I take a lot of my inspiration from writers like Alice Munro, Joyce Carol Oates and Lauren Groff that way. But I guess it’s hard to say that every writer doesn’t write from history to some extent, maybe in less-direct ways. For me, anyway, one particular piece of the story might be solid fact or based mostly in fact, but the rest of the story is fluid and gives way to what makes the piece the most true it can be, which is true to humanity. Ultimately, the story is the character’s story, not history’s story.
What is the weirdest historical event you’ve based a story on? Do you find that the whackier events make for better stories or is simpler best?
It’s always eye-opening (and fun) to see how many odd things happen in small communities.
The strangest news event that has inspired a story of mine was the 6-month-old puppy that was tried for murder. It divided the entire town. Some wanted him put to death.
I don’t necessarily think I could say if simpler or strange is better. I think the best stories are ultimately about the characters and not the situation, so as long as the emotional story is good, then a simpler story could be as powerful as a strange story, and vice-versa.
I think what draws me towards the strange is that these bizarre things happened when I wasn’t around to witness them, so I feel the need to become part of them in a creative way. I try to be a part of something that came before. It’s some impossible sort of nostalgia.
I also think that a lot of the premises I’ve chosen are wrapped up in my worst fears: losing a child, leaving home, plane crashes, etc. Steve Almond gives the advice to write about your worst fears, and I think that’s important. The writing becomes more vulnerable that way. I’m still learning this. It’s hard, like that childhood game “Bloody Mary” where you turn out the lights and stare into the mirror, chanting “Bloody Mary” until the ghost appears. I always chickened out. Writing my fears is like that.
You are pursuing an MFAW, editor of chief of The Pitkin Review, you have a family, and you write. How do you balance it all? When does writing fit in?
I’ve actually always thrived by having a lot on my plate. Writing occupies an essential space in me, so if I’m not doing it (and there have been times when I’ve written little), I’m pretty miserable. Of course, it took me forever to figure out that being cranky and not writing went hand-in-hand.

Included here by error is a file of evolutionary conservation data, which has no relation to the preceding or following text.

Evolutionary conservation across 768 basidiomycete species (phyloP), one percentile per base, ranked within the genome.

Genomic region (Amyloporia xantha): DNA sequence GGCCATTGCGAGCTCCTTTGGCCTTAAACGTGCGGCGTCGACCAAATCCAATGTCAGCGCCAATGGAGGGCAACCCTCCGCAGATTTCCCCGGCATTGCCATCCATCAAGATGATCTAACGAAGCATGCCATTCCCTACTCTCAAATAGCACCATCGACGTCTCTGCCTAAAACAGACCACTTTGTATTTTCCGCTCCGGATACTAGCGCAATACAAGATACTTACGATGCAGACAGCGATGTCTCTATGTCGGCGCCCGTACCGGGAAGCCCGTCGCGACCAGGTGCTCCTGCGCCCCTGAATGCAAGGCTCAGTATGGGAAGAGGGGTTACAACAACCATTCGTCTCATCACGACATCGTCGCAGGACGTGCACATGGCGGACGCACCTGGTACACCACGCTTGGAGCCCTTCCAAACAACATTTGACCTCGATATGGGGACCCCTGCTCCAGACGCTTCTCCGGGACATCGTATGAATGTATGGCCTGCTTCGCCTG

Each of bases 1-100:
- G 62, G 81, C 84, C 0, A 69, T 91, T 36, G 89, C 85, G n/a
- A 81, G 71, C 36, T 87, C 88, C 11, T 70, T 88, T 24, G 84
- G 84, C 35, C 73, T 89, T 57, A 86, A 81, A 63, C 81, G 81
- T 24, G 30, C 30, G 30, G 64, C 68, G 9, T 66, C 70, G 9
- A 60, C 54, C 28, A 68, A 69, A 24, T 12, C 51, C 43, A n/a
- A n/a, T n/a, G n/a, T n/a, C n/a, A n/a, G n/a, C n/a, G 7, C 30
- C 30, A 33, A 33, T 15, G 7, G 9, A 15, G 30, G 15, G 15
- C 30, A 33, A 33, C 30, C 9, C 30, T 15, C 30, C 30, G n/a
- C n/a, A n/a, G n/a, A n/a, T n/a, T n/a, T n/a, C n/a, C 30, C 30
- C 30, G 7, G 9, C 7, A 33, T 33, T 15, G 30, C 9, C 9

The MFA has been a great because I have to structure writing time. In fact, I think one of the best benefits to an MFA program, if you’re serious about writing, is that it instills in you this writing habit. It makes it a non-negotiable part of who you are. I write whenever I have time. I could always make the excuse that I don’t have time, but given the choice, I cut out relaxation for writing time. I’ve actually never been happier than I am now, in this program. Even at its grueling points, you feel better for it. It’s like getting a knot out of a muscle.
But I walk a thin line between anxiety and depression, and if I’m not one, I’m usually the other. Keeping this much stuff in the air has been a therapeutic way to keep myself out of depression. I prefer the anxious side, if I have to choose one or the other. But it isn’t a perfect solution either. I have multiple sclerosis, too, so there are times when I am just too overwhelmed by all the activity (mental, mostly — the constant multi-tasking and inability to turn it off, even when I’m sleeping). Those times, my body has its way of warning me to knock it all off or I’ll be sorry.
Of course, my family is the constant that keeps everything in perspective. My boys remind me to get out of my head and come back to earth, where I’m needed most. And everything I do now, the MFA, teaching, editing, and writing, is fulfilling to me, so when I feel the guilt of being a distracted parent (which is a part of being human), I remind myself that doing all these things I love makes me a happier mother and a better example for my boys.
How do you use writing to cope with your depression and anxiety? Has anxiety or depression ever surfaced as themes in your writing?
Actually, I find myself blogging about things I can’t stop thinking about, that bring up a lot of anxious energy or depression in me. These are usually the super-tragic, awful things that ultimately make no human sense. For example, this past summer, a two-year-old boy drowned at a home daycare in my small town. I was consumed by it, obsessed with grasping any inch of truth I could gleam from it, and the only explanation I can offer of why I was so caught in this tragedy was that the little boy was born within hours of my son and had an older brother my eldest son’s age. So there are these moments that grasp us by the sheer proximity (distance-wise or situationally) and demand some sort of reflection. I find that once I get these words out of me, whether it be a post about the Boston bombing or the Newtown Connecticut tragedy or something smaller, like wishing I knew more about my grandmother, I feel like I’ve captured some essence of it. Trapped it, maybe. I don’t know. Does it give me a false sense of control? Probably. Who knows?